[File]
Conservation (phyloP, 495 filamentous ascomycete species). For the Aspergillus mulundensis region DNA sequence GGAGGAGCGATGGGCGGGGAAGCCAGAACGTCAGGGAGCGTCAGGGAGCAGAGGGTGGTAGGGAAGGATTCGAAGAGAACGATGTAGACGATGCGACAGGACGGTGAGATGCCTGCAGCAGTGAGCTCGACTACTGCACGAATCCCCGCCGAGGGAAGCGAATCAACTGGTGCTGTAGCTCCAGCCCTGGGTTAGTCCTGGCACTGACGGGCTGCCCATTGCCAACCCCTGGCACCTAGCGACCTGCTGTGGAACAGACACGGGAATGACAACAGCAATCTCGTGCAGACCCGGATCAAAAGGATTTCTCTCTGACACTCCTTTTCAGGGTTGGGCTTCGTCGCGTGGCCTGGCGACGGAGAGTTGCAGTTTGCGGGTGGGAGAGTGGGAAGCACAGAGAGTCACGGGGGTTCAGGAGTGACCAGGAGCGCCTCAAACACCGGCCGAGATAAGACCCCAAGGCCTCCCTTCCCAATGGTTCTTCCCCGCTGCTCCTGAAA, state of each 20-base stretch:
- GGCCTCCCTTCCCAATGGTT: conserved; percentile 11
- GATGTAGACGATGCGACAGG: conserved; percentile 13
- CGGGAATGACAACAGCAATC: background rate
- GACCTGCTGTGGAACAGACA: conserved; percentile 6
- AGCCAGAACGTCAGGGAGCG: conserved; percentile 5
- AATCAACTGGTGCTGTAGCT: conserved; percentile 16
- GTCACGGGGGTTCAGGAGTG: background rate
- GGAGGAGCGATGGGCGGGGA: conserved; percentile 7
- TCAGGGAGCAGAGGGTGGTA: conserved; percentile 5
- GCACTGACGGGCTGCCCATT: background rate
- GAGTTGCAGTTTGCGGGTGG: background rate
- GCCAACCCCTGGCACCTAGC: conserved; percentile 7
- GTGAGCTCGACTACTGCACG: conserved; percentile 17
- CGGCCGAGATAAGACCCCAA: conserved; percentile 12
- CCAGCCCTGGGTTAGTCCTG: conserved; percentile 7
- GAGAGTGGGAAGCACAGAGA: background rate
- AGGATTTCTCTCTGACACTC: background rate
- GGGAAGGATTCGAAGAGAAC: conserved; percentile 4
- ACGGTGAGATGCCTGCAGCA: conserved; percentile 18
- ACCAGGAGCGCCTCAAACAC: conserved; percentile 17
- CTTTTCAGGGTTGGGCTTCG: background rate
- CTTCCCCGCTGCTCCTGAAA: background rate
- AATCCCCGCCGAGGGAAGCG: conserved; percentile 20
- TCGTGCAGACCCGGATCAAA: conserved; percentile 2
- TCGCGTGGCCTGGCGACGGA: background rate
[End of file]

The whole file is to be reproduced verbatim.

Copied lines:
Conservation (phyloP, 495 filamentous ascomycete species). For the Aspergillus mulundensis region DNA sequence GGAGGAGCGATGGGCGGGGAAGCCAGAACGTCAGGGAGCGTCAGGGAGCAGAGGGTGGTAGGGAAGGATTCGAAGAGAACGATGTAGACGATGCGACAGGACGGTGAGATGCCTGCAGCAGTGAGCTCGACTACTGCACGAATCCCCGCCGAGGGAAGCGAATCAACTGGTGCTGTAGCTCCAGCCCTGGGTTAGTCCTGGCACTGACGGGCTGCCCATTGCCAACCCCTGGCACCTAGCGACCTGCTGTGGAACAGACACGGGAATGACAACAGCAATCTCGTGCAGACCCGGATCAAAAGGATTTCTCTCTGACACTCCTTTTCAGGGTTGGGCTTCGTCGCGTGGCCTGGCGACGGAGAGTTGCAGTTTGCGGGTGGGAGAGTGGGAAGCACAGAGAGTCACGGGGGTTCAGGAGTGACCAGGAGCGCCTCAAACACCGGCCGAGATAAGACCCCAAGGCCTCCCTTCCCAATGGTTCTTCCCCGCTGCTCCTGAAA, state of each 20-base stretch:
- GGCCTCCCTTCCCAATGGTT: conserved; percentile 11
- GATGTAGACGATGCGACAGG: conserved; percentile 13
- CGGGAATGACAACAGCAATC: background rate
- GACCTGCTGTGGAACAGACA: conserved; percentile 6
- AGCCAGAACGTCAGGGAGCG: conserved; percentile 5
- AATCAACTGGTGCTGTAGCT: conserved; percentile 16
- GTCACGGGGGTTCAGGAGTG: background rate
- GGAGGAGCGATGGGCGGGGA: conserved; percentile 7
- TCAGGGAGCAGAGGGTGGTA: conserved; percentile 5
- GCACTGACGGGCTGCCCATT: background rate
- GAGTTGCAGTTTGCGGGTGG: background rate
- GCCAACCCCTGGCACCTAGC: conserved; percentile 7
- GTGAGCTCGACTACTGCACG: conserved; percentile 17
- CGGCCGAGATAAGACCCCAA: conserved; percentile 12
- CCAGCCCTGGGTTAGTCCTG: conserved; percentile 7
- GAGAGTGGGAAGCACAGAGA: background rate
- AGGATTTCTCTCTGACACTC: background rate
- GGGAAGGATTCGAAGAGAAC: conserved; percentile 4
- ACGGTGAGATGCCTGCAGCA: conserved; percentile 18
- ACCAGGAGCGCCTCAAACAC: conserved; percentile 17
- CTTTTCAGGGTTGGGCTTCG: background rate
- CTTCCCCGCTGCTCCTGAAA: background rate
- AATCCCCGCCGAGGGAAGCG: conserved; percentile 20
- TCGTGCAGACCCGGATCAAA: conserved; percentile 2
- TCGCGTGGCCTGGCGACGGA: background rate